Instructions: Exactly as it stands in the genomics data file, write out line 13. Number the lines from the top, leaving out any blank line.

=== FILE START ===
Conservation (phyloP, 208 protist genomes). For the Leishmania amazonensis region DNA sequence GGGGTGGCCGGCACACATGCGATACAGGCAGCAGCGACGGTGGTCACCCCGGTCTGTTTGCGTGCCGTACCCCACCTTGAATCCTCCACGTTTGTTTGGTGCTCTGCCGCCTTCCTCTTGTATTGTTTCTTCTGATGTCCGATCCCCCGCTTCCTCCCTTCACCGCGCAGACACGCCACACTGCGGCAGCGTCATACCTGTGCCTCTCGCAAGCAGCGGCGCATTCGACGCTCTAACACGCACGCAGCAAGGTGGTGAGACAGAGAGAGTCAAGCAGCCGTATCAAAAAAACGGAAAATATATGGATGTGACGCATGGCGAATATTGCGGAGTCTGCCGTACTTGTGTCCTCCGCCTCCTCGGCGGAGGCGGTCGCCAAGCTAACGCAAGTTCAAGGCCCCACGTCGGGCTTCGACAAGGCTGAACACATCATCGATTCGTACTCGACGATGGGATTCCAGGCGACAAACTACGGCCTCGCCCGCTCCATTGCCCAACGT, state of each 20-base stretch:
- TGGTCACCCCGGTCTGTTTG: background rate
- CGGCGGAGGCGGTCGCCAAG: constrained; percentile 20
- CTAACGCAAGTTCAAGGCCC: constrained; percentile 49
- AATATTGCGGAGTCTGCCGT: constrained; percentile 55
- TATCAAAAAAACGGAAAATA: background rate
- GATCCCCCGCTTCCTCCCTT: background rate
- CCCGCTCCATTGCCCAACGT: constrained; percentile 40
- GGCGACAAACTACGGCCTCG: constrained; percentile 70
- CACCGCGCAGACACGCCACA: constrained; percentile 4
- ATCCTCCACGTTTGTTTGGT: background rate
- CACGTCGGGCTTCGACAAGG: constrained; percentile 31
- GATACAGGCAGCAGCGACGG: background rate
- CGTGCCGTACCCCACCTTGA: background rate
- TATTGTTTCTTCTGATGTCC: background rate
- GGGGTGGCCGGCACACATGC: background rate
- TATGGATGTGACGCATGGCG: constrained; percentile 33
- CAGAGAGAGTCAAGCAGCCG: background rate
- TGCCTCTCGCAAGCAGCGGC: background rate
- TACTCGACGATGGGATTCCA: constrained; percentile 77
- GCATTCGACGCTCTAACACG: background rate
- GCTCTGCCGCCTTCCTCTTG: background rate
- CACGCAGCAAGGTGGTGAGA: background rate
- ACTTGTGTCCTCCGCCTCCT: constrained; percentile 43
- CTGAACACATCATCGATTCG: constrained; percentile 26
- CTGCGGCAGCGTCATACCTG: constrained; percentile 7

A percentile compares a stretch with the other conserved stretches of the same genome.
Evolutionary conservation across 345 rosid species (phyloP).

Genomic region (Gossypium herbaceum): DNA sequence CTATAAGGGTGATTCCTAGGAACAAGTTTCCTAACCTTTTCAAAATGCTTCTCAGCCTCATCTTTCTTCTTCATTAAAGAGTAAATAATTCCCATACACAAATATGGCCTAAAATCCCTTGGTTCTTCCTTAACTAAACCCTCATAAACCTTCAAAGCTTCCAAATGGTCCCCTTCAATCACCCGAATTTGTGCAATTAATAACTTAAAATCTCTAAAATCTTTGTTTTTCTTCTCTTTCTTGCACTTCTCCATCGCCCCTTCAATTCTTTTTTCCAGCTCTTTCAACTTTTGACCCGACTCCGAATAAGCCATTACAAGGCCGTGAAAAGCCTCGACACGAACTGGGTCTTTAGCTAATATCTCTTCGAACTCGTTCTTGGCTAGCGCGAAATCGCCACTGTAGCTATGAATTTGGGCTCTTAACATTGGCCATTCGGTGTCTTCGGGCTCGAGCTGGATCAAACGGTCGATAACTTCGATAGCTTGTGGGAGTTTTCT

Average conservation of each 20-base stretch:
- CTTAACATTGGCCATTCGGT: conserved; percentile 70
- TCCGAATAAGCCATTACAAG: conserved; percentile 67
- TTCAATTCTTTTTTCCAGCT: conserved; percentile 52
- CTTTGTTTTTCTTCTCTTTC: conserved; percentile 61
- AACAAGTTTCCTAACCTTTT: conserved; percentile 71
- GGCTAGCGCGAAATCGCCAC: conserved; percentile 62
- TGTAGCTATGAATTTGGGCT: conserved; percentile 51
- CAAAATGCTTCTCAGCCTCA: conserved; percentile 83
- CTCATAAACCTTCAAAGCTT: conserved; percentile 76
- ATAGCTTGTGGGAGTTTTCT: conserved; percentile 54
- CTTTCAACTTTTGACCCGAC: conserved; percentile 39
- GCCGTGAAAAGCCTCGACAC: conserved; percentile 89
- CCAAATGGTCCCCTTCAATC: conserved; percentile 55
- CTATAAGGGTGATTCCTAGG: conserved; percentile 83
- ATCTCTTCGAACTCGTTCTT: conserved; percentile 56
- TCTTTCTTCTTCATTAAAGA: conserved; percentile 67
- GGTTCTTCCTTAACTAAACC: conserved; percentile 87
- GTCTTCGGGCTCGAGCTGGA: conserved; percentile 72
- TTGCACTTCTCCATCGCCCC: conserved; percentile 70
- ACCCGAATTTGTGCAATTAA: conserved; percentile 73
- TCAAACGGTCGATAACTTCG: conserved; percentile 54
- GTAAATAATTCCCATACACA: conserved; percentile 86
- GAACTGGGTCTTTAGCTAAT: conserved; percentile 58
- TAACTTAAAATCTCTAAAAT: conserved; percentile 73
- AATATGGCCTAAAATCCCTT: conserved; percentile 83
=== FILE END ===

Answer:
- GATACAGGCAGCAGCGACGG: background rate